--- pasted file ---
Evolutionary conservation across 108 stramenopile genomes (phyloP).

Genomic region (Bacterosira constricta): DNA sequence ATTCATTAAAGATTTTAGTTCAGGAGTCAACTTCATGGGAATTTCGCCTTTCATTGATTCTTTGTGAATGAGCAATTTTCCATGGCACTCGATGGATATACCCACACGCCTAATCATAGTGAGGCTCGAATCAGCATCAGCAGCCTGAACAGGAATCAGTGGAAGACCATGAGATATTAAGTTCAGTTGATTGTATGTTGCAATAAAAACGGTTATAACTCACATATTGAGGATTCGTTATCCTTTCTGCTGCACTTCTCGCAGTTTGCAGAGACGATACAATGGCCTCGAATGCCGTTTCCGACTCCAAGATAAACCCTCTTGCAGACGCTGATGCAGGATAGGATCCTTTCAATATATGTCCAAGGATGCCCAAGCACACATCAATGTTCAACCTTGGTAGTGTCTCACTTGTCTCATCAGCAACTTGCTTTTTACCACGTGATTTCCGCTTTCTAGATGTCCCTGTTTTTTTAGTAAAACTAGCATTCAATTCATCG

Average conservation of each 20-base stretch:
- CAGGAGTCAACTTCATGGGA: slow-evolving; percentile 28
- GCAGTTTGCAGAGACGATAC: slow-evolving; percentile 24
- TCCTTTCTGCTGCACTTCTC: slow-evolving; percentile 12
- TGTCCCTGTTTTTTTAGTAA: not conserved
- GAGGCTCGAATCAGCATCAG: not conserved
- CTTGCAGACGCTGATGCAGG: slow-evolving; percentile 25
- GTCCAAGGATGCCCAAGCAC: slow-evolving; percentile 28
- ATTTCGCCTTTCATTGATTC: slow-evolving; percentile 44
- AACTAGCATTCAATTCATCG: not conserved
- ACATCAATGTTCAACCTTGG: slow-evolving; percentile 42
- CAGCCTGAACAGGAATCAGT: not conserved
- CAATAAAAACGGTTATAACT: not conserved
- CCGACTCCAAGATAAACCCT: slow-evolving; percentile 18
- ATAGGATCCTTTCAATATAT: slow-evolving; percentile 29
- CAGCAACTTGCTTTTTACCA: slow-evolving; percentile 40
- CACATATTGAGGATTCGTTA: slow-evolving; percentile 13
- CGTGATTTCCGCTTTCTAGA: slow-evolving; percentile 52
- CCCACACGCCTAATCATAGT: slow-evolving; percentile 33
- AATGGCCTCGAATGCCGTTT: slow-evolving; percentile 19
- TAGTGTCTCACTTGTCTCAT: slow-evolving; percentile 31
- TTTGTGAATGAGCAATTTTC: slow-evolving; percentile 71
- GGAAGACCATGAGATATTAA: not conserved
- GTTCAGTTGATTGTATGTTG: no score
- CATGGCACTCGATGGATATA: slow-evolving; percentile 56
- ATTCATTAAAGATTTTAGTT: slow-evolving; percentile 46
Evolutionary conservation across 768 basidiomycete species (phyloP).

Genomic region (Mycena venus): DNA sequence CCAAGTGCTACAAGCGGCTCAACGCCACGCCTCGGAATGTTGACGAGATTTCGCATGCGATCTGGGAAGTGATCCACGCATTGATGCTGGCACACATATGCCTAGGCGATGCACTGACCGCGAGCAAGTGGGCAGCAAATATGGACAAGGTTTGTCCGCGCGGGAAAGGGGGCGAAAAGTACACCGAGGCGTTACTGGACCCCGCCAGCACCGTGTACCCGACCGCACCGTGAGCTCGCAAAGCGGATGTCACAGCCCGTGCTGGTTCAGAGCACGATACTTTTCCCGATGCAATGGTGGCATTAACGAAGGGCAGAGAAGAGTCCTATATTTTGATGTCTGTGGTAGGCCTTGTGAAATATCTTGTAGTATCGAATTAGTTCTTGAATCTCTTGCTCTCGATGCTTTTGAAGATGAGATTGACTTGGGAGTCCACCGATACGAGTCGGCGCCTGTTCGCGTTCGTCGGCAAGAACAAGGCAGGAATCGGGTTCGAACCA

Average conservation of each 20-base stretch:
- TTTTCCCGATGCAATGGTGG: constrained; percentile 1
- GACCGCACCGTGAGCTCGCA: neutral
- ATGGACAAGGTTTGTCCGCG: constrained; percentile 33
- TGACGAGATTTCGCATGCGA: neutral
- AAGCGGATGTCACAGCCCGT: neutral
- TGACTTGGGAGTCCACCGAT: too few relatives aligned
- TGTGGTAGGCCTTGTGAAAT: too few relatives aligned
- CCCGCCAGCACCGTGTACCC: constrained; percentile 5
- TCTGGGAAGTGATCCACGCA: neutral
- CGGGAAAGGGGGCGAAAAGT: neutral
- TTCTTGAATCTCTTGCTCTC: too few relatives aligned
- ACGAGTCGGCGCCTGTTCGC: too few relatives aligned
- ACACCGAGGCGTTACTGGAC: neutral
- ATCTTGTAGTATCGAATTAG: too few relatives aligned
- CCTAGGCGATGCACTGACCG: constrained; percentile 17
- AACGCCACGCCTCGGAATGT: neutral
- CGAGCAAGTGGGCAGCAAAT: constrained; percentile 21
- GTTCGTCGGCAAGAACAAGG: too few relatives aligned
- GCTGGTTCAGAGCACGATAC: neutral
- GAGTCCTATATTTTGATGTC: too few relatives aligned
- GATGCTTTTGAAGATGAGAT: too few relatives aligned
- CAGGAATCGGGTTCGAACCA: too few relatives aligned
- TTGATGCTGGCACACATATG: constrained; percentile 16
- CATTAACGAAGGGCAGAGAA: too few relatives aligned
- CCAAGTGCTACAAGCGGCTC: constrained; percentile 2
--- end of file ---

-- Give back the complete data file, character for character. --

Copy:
Evolutionary conservation across 108 stramenopile genomes (phyloP).

Genomic region (Bacterosira constricta): DNA sequence ATTCATTAAAGATTTTAGTTCAGGAGTCAACTTCATGGGAATTTCGCCTTTCATTGATTCTTTGTGAATGAGCAATTTTCCATGGCACTCGATGGATATACCCACACGCCTAATCATAGTGAGGCTCGAATCAGCATCAGCAGCCTGAACAGGAATCAGTGGAAGACCATGAGATATTAAGTTCAGTTGATTGTATGTTGCAATAAAAACGGTTATAACTCACATATTGAGGATTCGTTATCCTTTCTGCTGCACTTCTCGCAGTTTGCAGAGACGATACAATGGCCTCGAATGCCGTTTCCGACTCCAAGATAAACCCTCTTGCAGACGCTGATGCAGGATAGGATCCTTTCAATATATGTCCAAGGATGCCCAAGCACACATCAATGTTCAACCTTGGTAGTGTCTCACTTGTCTCATCAGCAACTTGCTTTTTACCACGTGATTTCCGCTTTCTAGATGTCCCTGTTTTTTTAGTAAAACTAGCATTCAATTCATCG

Average conservation of each 20-base stretch:
- CAGGAGTCAACTTCATGGGA: slow-evolving; percentile 28
- GCAGTTTGCAGAGACGATAC: slow-evolving; percentile 24
- TCCTTTCTGCTGCACTTCTC: slow-evolving; percentile 12
- TGTCCCTGTTTTTTTAGTAA: not conserved
- GAGGCTCGAATCAGCATCAG: not conserved
- CTTGCAGACGCTGATGCAGG: slow-evolving; percentile 25
- GTCCAAGGATGCCCAAGCAC: slow-evolving; percentile 28
- ATTTCGCCTTTCATTGATTC: slow-evolving; percentile 44
- AACTAGCATTCAATTCATCG: not conserved
- ACATCAATGTTCAACCTTGG: slow-evolving; percentile 42
- CAGCCTGAACAGGAATCAGT: not conserved
- CAATAAAAACGGTTATAACT: not conserved
- CCGACTCCAAGATAAACCCT: slow-evolving; percentile 18
- ATAGGATCCTTTCAATATAT: slow-evolving; percentile 29
- CAGCAACTTGCTTTTTACCA: slow-evolving; percentile 40
- CACATATTGAGGATTCGTTA: slow-evolving; percentile 13
- CGTGATTTCCGCTTTCTAGA: slow-evolving; percentile 52
- CCCACACGCCTAATCATAGT: slow-evolving; percentile 33
- AATGGCCTCGAATGCCGTTT: slow-evolving; percentile 19
- TAGTGTCTCACTTGTCTCAT: slow-evolving; percentile 31
- TTTGTGAATGAGCAATTTTC: slow-evolving; percentile 71
- GGAAGACCATGAGATATTAA: not conserved
- GTTCAGTTGATTGTATGTTG: no score
- CATGGCACTCGATGGATATA: slow-evolving; percentile 56
- ATTCATTAAAGATTTTAGTT: slow-evolving; percentile 46
Evolutionary conservation across 768 basidiomycete species (phyloP).

Genomic region (Mycena venus): DNA sequence CCAAGTGCTACAAGCGGCTCAACGCCACGCCTCGGAATGTTGACGAGATTTCGCATGCGATCTGGGAAGTGATCCACGCATTGATGCTGGCACACATATGCCTAGGCGATGCACTGACCGCGAGCAAGTGGGCAGCAAATATGGACAAGGTTTGTCCGCGCGGGAAAGGGGGCGAAAAGTACACCGAGGCGTTACTGGACCCCGCCAGCACCGTGTACCCGACCGCACCGTGAGCTCGCAAAGCGGATGTCACAGCCCGTGCTGGTTCAGAGCACGATACTTTTCCCGATGCAATGGTGGCATTAACGAAGGGCAGAGAAGAGTCCTATATTTTGATGTCTGTGGTAGGCCTTGTGAAATATCTTGTAGTATCGAATTAGTTCTTGAATCTCTTGCTCTCGATGCTTTTGAAGATGAGATTGACTTGGGAGTCCACCGATACGAGTCGGCGCCTGTTCGCGTTCGTCGGCAAGAACAAGGCAGGAATCGGGTTCGAACCA

Average conservation of each 20-base stretch:
- TTTTCCCGATGCAATGGTGG: constrained; percentile 1
- GACCGCACCGTGAGCTCGCA: neutral
- ATGGACAAGGTTTGTCCGCG: constrained; percentile 33
- TGACGAGATTTCGCATGCGA: neutral
- AAGCGGATGTCACAGCCCGT: neutral
- TGACTTGGGAGTCCACCGAT: too few relatives aligned
- TGTGGTAGGCCTTGTGAAAT: too few relatives aligned
- CCCGCCAGCACCGTGTACCC: constrained; percentile 5
- TCTGGGAAGTGATCCACGCA: neutral
- CGGGAAAGGGGGCGAAAAGT: neutral
- TTCTTGAATCTCTTGCTCTC: too few relatives aligned
- ACGAGTCGGCGCCTGTTCGC: too few relatives aligned
- ACACCGAGGCGTTACTGGAC: neutral
- ATCTTGTAGTATCGAATTAG: too few relatives aligned
- CCTAGGCGATGCACTGACCG: constrained; percentile 17
- AACGCCACGCCTCGGAATGT: neutral
- CGAGCAAGTGGGCAGCAAAT: constrained; percentile 21
- GTTCGTCGGCAAGAACAAGG: too few relatives aligned
- GCTGGTTCAGAGCACGATAC: neutral
- GAGTCCTATATTTTGATGTC: too few relatives aligned
- GATGCTTTTGAAGATGAGAT: too few relatives aligned
- CAGGAATCGGGTTCGAACCA: too few relatives aligned
- TTGATGCTGGCACACATATG: constrained; percentile 16
- CATTAACGAAGGGCAGAGAA: too few relatives aligned
- CCAAGTGCTACAAGCGGCTC: constrained; percentile 2